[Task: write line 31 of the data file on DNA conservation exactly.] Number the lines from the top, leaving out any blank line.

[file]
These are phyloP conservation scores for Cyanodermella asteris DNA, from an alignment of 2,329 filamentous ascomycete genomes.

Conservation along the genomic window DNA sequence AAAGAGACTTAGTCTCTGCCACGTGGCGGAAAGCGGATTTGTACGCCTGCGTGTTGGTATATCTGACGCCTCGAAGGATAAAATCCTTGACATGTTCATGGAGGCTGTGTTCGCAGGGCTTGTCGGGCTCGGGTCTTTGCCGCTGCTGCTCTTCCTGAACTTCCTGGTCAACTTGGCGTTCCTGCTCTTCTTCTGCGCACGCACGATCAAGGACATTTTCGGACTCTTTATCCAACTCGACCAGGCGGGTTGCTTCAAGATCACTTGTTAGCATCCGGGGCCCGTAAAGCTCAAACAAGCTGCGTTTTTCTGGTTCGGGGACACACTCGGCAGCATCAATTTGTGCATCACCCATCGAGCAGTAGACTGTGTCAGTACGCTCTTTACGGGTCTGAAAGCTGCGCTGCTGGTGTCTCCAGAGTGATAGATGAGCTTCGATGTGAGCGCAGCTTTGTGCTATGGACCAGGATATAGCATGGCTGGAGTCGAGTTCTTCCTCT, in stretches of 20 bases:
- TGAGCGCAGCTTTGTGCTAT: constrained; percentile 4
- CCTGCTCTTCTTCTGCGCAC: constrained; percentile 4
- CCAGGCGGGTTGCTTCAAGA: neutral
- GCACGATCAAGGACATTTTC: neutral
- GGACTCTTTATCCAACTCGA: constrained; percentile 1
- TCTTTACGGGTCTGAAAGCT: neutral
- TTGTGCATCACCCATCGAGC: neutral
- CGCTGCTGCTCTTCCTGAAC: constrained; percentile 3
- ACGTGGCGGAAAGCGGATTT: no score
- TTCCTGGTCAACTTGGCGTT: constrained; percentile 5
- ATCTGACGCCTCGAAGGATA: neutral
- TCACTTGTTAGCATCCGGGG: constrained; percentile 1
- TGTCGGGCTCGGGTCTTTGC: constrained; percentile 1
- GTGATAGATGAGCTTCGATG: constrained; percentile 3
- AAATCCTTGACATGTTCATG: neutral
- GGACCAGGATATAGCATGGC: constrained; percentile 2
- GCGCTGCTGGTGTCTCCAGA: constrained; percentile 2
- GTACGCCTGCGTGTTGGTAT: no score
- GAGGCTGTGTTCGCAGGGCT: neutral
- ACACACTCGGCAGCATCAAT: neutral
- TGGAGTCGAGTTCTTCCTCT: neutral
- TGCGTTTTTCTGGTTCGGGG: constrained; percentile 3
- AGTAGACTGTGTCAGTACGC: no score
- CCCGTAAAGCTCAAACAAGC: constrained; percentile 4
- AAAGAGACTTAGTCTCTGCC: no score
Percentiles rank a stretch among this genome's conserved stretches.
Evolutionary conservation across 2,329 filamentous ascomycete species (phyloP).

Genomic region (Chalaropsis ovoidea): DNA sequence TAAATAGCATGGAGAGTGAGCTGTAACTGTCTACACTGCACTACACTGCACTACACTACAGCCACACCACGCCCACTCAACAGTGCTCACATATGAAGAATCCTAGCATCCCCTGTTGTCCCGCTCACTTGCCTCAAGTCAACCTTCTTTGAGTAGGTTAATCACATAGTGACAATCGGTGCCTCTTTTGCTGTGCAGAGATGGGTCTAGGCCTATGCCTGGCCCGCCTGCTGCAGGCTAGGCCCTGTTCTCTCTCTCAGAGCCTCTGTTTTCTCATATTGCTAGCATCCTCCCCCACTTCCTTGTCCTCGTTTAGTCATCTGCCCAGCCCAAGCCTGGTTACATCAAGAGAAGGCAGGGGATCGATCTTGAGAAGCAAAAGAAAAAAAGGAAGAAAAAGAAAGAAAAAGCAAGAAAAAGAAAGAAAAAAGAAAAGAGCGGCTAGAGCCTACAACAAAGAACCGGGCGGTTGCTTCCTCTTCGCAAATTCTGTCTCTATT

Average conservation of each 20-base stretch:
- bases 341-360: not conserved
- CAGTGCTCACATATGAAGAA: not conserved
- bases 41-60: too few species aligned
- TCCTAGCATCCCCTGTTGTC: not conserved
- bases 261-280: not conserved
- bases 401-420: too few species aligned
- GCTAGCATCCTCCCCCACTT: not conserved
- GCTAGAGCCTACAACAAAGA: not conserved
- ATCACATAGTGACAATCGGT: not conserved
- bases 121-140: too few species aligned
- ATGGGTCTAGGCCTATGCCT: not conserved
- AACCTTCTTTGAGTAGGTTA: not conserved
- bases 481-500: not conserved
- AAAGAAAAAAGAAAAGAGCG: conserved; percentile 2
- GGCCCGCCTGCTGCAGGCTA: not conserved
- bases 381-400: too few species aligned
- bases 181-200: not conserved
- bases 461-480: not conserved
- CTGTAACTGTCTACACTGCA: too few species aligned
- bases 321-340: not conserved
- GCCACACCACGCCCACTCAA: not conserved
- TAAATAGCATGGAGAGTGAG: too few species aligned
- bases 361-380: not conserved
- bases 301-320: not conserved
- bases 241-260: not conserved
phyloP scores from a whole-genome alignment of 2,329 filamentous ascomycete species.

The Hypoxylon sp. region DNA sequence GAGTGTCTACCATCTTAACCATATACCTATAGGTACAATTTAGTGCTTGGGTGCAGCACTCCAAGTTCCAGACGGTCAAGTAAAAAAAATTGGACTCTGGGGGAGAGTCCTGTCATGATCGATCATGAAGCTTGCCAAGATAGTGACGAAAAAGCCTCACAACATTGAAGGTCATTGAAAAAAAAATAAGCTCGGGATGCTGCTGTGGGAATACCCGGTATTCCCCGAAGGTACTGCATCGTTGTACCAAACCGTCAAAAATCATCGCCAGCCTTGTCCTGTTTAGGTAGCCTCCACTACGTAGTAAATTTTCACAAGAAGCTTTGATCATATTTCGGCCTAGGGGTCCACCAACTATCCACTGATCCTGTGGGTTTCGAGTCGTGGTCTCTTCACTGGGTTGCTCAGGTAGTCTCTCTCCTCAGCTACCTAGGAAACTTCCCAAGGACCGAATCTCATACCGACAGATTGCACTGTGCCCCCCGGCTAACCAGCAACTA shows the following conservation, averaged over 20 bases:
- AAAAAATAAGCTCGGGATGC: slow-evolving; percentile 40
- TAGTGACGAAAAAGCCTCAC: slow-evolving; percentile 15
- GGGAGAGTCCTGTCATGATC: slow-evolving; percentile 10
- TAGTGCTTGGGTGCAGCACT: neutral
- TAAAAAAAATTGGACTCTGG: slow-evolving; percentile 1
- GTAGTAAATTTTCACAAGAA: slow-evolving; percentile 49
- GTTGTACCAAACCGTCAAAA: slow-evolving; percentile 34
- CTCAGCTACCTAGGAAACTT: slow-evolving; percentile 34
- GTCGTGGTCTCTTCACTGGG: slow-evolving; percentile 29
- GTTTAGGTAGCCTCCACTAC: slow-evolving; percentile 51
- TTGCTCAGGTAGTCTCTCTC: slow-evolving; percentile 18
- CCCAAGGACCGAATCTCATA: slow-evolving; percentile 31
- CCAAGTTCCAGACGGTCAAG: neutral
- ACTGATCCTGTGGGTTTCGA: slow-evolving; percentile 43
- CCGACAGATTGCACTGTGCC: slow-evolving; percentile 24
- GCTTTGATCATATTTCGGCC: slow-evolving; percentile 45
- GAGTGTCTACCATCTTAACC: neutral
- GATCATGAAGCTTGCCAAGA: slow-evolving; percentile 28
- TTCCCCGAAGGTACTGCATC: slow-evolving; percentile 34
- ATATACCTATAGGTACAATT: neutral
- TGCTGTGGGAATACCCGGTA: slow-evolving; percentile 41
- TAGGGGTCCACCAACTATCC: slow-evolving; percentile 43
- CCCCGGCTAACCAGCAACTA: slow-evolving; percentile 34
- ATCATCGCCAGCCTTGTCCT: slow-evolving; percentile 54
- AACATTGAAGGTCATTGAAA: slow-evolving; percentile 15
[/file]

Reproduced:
Average conservation of each 20-base stretch: